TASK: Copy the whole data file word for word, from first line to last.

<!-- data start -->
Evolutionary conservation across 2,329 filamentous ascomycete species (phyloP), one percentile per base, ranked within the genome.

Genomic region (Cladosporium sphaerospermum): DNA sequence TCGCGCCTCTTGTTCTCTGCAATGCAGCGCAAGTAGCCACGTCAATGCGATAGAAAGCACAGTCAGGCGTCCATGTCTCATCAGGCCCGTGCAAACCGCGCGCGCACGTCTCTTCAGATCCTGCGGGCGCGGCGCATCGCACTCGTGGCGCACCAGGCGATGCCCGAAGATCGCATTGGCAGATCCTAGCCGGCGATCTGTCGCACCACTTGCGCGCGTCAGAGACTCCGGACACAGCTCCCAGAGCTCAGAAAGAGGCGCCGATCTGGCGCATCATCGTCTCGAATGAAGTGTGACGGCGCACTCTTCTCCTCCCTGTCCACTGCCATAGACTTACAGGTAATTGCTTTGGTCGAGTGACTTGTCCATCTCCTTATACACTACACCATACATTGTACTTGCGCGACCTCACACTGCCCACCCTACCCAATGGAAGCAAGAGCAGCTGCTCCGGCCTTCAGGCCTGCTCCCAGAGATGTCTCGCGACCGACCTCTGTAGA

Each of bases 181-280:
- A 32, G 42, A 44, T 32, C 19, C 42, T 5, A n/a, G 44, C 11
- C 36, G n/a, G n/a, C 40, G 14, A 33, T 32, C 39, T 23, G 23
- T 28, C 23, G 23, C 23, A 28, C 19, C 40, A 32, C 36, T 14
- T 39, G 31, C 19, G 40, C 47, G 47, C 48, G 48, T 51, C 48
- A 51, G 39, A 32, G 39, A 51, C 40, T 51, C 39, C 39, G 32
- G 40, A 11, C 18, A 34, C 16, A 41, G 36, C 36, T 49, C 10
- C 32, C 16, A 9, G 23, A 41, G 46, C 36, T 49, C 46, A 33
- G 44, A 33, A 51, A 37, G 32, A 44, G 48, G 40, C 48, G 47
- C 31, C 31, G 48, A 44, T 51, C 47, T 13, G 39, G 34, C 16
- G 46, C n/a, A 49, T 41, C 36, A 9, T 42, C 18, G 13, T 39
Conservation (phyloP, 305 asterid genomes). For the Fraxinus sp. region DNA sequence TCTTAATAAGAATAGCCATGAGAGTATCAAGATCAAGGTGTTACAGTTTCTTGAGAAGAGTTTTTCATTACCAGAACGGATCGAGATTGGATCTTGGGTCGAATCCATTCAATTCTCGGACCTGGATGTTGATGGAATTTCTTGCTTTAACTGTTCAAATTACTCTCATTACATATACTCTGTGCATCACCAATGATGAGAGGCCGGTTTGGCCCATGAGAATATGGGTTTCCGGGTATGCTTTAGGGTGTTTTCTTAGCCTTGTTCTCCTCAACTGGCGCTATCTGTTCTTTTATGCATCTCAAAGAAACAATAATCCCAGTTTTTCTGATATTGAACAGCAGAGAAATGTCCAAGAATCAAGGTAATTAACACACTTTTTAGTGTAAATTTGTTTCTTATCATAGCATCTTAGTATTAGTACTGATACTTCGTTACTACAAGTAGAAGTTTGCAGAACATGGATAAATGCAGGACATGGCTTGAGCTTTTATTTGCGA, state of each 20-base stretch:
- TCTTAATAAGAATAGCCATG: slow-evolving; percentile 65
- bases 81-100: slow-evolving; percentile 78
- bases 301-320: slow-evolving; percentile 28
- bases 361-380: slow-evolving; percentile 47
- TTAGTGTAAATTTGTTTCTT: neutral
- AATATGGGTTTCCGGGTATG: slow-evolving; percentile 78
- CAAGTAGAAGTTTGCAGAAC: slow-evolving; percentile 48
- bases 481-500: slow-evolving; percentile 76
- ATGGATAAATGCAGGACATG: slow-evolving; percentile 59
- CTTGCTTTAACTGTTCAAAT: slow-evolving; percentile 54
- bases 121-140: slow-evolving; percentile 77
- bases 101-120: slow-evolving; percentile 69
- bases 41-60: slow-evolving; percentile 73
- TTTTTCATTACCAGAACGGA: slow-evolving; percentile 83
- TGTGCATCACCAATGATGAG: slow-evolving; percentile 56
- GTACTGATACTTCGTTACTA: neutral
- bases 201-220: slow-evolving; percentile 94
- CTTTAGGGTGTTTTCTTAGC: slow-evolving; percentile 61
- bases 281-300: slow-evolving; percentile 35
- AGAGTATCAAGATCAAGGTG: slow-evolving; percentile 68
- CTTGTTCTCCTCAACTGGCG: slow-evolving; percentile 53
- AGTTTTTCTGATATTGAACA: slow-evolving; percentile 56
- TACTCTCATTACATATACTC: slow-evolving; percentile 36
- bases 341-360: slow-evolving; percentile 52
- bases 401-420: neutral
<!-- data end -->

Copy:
Evolutionary conservation across 2,329 filamentous ascomycete species (phyloP), one percentile per base, ranked within the genome.

Genomic region (Cladosporium sphaerospermum): DNA sequence TCGCGCCTCTTGTTCTCTGCAATGCAGCGCAAGTAGCCACGTCAATGCGATAGAAAGCACAGTCAGGCGTCCATGTCTCATCAGGCCCGTGCAAACCGCGCGCGCACGTCTCTTCAGATCCTGCGGGCGCGGCGCATCGCACTCGTGGCGCACCAGGCGATGCCCGAAGATCGCATTGGCAGATCCTAGCCGGCGATCTGTCGCACCACTTGCGCGCGTCAGAGACTCCGGACACAGCTCCCAGAGCTCAGAAAGAGGCGCCGATCTGGCGCATCATCGTCTCGAATGAAGTGTGACGGCGCACTCTTCTCCTCCCTGTCCACTGCCATAGACTTACAGGTAATTGCTTTGGTCGAGTGACTTGTCCATCTCCTTATACACTACACCATACATTGTACTTGCGCGACCTCACACTGCCCACCCTACCCAATGGAAGCAAGAGCAGCTGCTCCGGCCTTCAGGCCTGCTCCCAGAGATGTCTCGCGACCGACCTCTGTAGA

Each of bases 181-280:
- A 32, G 42, A 44, T 32, C 19, C 42, T 5, A n/a, G 44, C 11
- C 36, G n/a, G n/a, C 40, G 14, A 33, T 32, C 39, T 23, G 23
- T 28, C 23, G 23, C 23, A 28, C 19, C 40, A 32, C 36, T 14
- T 39, G 31, C 19, G 40, C 47, G 47, C 48, G 48, T 51, C 48
- A 51, G 39, A 32, G 39, A 51, C 40, T 51, C 39, C 39, G 32
- G 40, A 11, C 18, A 34, C 16, A 41, G 36, C 36, T 49, C 10
- C 32, C 16, A 9, G 23, A 41, G 46, C 36, T 49, C 46, A 33
- G 44, A 33, A 51, A 37, G 32, A 44, G 48, G 40, C 48, G 47
- C 31, C 31, G 48, A 44, T 51, C 47, T 13, G 39, G 34, C 16
- G 46, C n/a, A 49, T 41, C 36, A 9, T 42, C 18, G 13, T 39
Conservation (phyloP, 305 asterid genomes). For the Fraxinus sp. region DNA sequence TCTTAATAAGAATAGCCATGAGAGTATCAAGATCAAGGTGTTACAGTTTCTTGAGAAGAGTTTTTCATTACCAGAACGGATCGAGATTGGATCTTGGGTCGAATCCATTCAATTCTCGGACCTGGATGTTGATGGAATTTCTTGCTTTAACTGTTCAAATTACTCTCATTACATATACTCTGTGCATCACCAATGATGAGAGGCCGGTTTGGCCCATGAGAATATGGGTTTCCGGGTATGCTTTAGGGTGTTTTCTTAGCCTTGTTCTCCTCAACTGGCGCTATCTGTTCTTTTATGCATCTCAAAGAAACAATAATCCCAGTTTTTCTGATATTGAACAGCAGAGAAATGTCCAAGAATCAAGGTAATTAACACACTTTTTAGTGTAAATTTGTTTCTTATCATAGCATCTTAGTATTAGTACTGATACTTCGTTACTACAAGTAGAAGTTTGCAGAACATGGATAAATGCAGGACATGGCTTGAGCTTTTATTTGCGA, state of each 20-base stretch:
- TCTTAATAAGAATAGCCATG: slow-evolving; percentile 65
- bases 81-100: slow-evolving; percentile 78
- bases 301-320: slow-evolving; percentile 28
- bases 361-380: slow-evolving; percentile 47
- TTAGTGTAAATTTGTTTCTT: neutral
- AATATGGGTTTCCGGGTATG: slow-evolving; percentile 78
- CAAGTAGAAGTTTGCAGAAC: slow-evolving; percentile 48
- bases 481-500: slow-evolving; percentile 76
- ATGGATAAATGCAGGACATG: slow-evolving; percentile 59
- CTTGCTTTAACTGTTCAAAT: slow-evolving; percentile 54
- bases 121-140: slow-evolving; percentile 77
- bases 101-120: slow-evolving; percentile 69
- bases 41-60: slow-evolving; percentile 73
- TTTTTCATTACCAGAACGGA: slow-evolving; percentile 83
- TGTGCATCACCAATGATGAG: slow-evolving; percentile 56
- GTACTGATACTTCGTTACTA: neutral
- bases 201-220: slow-evolving; percentile 94
- CTTTAGGGTGTTTTCTTAGC: slow-evolving; percentile 61
- bases 281-300: slow-evolving; percentile 35
- AGAGTATCAAGATCAAGGTG: slow-evolving; percentile 68
- CTTGTTCTCCTCAACTGGCG: slow-evolving; percentile 53
- AGTTTTTCTGATATTGAACA: slow-evolving; percentile 56
- TACTCTCATTACATATACTC: slow-evolving; percentile 36
- bases 341-360: slow-evolving; percentile 52
- bases 401-420: neutral